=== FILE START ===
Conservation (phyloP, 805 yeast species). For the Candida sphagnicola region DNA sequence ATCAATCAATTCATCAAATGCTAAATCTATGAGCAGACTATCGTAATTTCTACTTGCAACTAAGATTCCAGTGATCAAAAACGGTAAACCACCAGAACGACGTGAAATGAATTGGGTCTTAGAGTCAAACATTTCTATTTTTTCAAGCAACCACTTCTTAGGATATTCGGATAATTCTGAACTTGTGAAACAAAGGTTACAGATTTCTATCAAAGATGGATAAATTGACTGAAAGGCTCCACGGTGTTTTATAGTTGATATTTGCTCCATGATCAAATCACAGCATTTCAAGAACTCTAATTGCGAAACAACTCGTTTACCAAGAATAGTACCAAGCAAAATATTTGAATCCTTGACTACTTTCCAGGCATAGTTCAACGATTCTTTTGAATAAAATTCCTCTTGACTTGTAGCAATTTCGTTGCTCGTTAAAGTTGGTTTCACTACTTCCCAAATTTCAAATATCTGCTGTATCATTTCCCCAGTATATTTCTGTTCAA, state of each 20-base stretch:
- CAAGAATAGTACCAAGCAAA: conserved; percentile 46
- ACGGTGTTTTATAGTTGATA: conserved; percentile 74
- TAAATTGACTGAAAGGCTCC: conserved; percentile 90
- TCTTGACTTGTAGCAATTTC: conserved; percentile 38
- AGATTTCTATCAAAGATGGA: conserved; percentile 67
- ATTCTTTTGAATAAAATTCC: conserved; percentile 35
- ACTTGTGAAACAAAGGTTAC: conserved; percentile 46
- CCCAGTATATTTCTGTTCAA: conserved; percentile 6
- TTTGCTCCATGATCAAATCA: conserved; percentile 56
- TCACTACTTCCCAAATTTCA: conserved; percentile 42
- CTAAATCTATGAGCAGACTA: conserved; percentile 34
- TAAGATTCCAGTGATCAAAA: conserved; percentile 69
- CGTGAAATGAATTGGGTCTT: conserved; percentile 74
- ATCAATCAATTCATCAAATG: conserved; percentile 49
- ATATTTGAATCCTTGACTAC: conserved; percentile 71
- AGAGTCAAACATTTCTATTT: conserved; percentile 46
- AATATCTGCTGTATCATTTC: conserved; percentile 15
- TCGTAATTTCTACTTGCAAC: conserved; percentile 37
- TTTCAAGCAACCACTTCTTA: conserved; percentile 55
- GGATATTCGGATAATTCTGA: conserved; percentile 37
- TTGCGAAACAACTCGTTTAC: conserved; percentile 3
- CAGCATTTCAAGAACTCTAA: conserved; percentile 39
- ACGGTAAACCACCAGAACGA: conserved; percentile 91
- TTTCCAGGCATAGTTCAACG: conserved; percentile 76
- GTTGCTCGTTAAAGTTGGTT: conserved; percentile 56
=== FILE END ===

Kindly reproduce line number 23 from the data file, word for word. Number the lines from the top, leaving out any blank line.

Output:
- CAGCATTTCAAGAACTCTAA: conserved; percentile 39